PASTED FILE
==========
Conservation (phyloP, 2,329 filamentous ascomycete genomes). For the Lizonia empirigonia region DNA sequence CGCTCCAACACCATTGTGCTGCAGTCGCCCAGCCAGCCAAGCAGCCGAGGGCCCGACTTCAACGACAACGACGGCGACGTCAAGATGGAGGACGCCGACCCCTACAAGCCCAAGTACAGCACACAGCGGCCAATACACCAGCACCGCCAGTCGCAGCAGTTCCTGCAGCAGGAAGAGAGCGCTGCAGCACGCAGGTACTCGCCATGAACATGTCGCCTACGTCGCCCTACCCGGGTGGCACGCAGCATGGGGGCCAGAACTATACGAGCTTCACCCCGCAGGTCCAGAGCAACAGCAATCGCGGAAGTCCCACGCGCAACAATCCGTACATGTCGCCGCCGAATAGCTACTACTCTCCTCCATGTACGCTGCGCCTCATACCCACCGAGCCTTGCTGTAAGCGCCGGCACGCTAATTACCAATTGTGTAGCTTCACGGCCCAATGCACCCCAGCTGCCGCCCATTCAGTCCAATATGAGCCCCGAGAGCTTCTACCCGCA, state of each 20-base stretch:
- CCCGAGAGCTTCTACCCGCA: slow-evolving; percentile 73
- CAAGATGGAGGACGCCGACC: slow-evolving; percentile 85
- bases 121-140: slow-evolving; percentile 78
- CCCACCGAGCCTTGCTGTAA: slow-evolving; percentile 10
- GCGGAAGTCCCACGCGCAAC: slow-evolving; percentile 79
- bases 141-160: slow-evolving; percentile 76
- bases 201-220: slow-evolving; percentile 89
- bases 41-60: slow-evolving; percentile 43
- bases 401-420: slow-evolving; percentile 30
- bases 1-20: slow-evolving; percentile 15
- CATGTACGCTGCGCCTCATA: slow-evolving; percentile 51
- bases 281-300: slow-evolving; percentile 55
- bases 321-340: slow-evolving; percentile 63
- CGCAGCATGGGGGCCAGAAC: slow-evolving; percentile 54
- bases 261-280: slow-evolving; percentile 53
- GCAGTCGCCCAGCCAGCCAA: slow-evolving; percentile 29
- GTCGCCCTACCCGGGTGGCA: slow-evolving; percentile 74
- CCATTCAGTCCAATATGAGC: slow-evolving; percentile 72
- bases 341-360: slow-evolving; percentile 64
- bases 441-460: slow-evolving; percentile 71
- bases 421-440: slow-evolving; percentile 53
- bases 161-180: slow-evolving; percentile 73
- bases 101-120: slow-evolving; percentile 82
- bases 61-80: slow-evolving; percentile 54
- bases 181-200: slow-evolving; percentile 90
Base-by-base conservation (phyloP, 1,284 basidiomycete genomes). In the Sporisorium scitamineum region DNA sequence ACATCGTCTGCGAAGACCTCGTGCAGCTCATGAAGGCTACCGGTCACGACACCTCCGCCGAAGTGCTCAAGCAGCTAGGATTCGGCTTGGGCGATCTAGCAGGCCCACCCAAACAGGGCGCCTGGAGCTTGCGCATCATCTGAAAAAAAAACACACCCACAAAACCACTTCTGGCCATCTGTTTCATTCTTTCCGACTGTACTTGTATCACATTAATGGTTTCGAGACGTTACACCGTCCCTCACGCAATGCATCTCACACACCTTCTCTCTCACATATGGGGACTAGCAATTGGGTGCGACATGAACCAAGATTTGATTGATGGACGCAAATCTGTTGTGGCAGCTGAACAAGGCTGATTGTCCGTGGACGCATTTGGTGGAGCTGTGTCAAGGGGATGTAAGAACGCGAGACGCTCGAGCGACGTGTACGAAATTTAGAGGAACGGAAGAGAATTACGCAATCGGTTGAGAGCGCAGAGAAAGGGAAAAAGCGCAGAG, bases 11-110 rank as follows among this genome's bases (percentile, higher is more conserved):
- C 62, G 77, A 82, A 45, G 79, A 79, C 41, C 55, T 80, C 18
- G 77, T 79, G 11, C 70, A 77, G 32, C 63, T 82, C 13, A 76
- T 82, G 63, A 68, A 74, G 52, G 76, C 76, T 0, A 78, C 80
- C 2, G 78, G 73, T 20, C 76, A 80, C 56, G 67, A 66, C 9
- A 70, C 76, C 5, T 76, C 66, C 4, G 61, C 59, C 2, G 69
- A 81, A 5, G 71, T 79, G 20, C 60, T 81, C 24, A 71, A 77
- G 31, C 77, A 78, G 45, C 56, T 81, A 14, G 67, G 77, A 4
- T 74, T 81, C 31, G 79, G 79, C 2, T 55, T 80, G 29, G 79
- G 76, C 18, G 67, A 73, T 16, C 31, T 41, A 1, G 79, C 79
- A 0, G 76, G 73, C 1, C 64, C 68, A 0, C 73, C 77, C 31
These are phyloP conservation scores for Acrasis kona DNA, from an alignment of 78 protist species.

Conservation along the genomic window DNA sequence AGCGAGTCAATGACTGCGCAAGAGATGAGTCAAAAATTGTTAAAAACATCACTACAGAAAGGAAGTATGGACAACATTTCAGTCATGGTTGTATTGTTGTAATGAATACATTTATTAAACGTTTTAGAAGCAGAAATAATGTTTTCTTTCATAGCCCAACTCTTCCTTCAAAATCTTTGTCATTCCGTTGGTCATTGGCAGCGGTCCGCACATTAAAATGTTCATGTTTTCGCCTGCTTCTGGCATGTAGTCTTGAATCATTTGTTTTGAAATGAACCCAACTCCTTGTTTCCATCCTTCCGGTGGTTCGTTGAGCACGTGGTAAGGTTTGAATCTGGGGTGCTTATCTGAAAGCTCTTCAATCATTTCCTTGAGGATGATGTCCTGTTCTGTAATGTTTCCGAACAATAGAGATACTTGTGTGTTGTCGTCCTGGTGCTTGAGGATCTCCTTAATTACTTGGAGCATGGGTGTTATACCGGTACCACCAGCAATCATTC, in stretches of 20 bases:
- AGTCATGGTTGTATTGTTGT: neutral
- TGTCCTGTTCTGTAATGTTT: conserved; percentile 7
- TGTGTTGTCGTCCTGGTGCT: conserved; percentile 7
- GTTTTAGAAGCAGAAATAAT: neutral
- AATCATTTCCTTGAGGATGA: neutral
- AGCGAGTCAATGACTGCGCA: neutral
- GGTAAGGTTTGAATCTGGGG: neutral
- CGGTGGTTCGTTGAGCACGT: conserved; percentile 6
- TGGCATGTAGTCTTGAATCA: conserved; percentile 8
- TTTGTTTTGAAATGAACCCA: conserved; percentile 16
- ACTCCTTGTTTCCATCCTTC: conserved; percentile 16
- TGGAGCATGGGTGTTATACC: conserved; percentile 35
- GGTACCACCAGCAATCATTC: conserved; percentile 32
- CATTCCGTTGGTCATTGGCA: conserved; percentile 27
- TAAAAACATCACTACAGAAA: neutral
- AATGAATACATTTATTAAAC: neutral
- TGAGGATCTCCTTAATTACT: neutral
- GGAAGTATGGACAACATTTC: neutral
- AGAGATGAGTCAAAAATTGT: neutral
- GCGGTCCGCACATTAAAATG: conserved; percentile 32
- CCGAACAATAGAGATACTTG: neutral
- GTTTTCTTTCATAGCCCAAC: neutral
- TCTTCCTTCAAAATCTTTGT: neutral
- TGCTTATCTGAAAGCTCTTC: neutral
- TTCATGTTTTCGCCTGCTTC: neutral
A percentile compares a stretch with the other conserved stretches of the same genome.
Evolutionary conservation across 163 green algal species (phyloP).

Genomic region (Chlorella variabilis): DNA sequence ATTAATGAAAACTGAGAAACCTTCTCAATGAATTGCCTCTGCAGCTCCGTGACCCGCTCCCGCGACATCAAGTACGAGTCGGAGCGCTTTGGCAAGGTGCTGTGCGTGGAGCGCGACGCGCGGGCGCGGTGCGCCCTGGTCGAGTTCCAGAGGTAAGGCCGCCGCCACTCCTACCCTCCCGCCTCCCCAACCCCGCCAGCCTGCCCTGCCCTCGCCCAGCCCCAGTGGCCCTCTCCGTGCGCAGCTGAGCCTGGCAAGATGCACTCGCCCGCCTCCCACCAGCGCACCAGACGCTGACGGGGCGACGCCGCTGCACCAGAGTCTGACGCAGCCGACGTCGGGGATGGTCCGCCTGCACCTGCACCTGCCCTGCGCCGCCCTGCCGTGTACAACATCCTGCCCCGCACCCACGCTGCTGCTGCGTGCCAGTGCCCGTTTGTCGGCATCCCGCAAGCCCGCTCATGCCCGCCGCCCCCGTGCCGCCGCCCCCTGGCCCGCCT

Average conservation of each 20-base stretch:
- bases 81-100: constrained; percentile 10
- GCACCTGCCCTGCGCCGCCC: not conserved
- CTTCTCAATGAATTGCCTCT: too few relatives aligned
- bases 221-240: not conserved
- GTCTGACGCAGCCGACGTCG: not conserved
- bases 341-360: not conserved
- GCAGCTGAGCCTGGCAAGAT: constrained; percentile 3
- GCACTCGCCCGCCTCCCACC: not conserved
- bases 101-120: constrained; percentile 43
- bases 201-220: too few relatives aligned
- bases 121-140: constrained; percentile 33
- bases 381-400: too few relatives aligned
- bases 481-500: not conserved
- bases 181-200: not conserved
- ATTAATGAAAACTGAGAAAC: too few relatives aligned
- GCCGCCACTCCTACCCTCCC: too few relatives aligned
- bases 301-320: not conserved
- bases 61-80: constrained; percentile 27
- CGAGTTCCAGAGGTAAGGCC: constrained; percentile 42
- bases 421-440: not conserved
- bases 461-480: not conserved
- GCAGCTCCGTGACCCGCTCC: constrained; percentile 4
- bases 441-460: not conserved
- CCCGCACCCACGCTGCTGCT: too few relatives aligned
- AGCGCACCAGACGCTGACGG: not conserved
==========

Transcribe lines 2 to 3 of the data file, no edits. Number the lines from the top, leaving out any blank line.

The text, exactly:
- CCCGAGAGCTTCTACCCGCA: slow-evolving; percentile 73
- CAAGATGGAGGACGCCGACC: slow-evolving; percentile 85